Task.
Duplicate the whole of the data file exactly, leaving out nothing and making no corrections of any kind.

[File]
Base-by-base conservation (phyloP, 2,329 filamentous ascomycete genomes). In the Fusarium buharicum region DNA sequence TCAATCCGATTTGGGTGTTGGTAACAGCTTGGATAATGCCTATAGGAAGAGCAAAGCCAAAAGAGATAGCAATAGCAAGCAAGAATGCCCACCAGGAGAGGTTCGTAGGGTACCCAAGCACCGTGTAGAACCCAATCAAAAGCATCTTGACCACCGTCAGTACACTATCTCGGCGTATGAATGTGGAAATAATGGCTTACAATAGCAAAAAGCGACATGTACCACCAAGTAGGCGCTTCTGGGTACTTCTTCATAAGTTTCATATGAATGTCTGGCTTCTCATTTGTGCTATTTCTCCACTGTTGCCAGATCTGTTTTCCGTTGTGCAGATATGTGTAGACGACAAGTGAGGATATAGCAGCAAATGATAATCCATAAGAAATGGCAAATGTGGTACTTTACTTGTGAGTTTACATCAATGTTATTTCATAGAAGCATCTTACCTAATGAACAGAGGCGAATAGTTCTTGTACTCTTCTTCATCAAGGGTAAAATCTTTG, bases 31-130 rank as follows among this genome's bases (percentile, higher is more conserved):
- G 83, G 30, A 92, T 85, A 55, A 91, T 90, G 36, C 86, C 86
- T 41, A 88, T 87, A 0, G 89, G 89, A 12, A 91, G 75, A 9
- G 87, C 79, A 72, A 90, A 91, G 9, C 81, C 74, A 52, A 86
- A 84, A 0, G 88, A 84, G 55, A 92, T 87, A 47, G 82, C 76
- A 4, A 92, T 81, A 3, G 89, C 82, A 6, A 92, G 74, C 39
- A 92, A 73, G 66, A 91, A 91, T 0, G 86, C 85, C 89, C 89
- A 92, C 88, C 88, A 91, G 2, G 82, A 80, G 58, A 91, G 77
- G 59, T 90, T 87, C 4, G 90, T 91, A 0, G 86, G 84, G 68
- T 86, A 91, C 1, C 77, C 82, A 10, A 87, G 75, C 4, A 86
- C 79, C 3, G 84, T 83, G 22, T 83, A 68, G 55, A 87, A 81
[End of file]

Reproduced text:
Base-by-base conservation (phyloP, 2,329 filamentous ascomycete genomes). In the Fusarium buharicum region DNA sequence TCAATCCGATTTGGGTGTTGGTAACAGCTTGGATAATGCCTATAGGAAGAGCAAAGCCAAAAGAGATAGCAATAGCAAGCAAGAATGCCCACCAGGAGAGGTTCGTAGGGTACCCAAGCACCGTGTAGAACCCAATCAAAAGCATCTTGACCACCGTCAGTACACTATCTCGGCGTATGAATGTGGAAATAATGGCTTACAATAGCAAAAAGCGACATGTACCACCAAGTAGGCGCTTCTGGGTACTTCTTCATAAGTTTCATATGAATGTCTGGCTTCTCATTTGTGCTATTTCTCCACTGTTGCCAGATCTGTTTTCCGTTGTGCAGATATGTGTAGACGACAAGTGAGGATATAGCAGCAAATGATAATCCATAAGAAATGGCAAATGTGGTACTTTACTTGTGAGTTTACATCAATGTTATTTCATAGAAGCATCTTACCTAATGAACAGAGGCGAATAGTTCTTGTACTCTTCTTCATCAAGGGTAAAATCTTTG, bases 31-130 rank as follows among this genome's bases (percentile, higher is more conserved):
- G 83, G 30, A 92, T 85, A 55, A 91, T 90, G 36, C 86, C 86
- T 41, A 88, T 87, A 0, G 89, G 89, A 12, A 91, G 75, A 9
- G 87, C 79, A 72, A 90, A 91, G 9, C 81, C 74, A 52, A 86
- A 84, A 0, G 88, A 84, G 55, A 92, T 87, A 47, G 82, C 76
- A 4, A 92, T 81, A 3, G 89, C 82, A 6, A 92, G 74, C 39
- A 92, A 73, G 66, A 91, A 91, T 0, G 86, C 85, C 89, C 89
- A 92, C 88, C 88, A 91, G 2, G 82, A 80, G 58, A 91, G 77
- G 59, T 90, T 87, C 4, G 90, T 91, A 0, G 86, G 84, G 68
- T 86, A 91, C 1, C 77, C 82, A 10, A 87, G 75, C 4, A 86
- C 79, C 3, G 84, T 83, G 22, T 83, A 68, G 55, A 87, A 81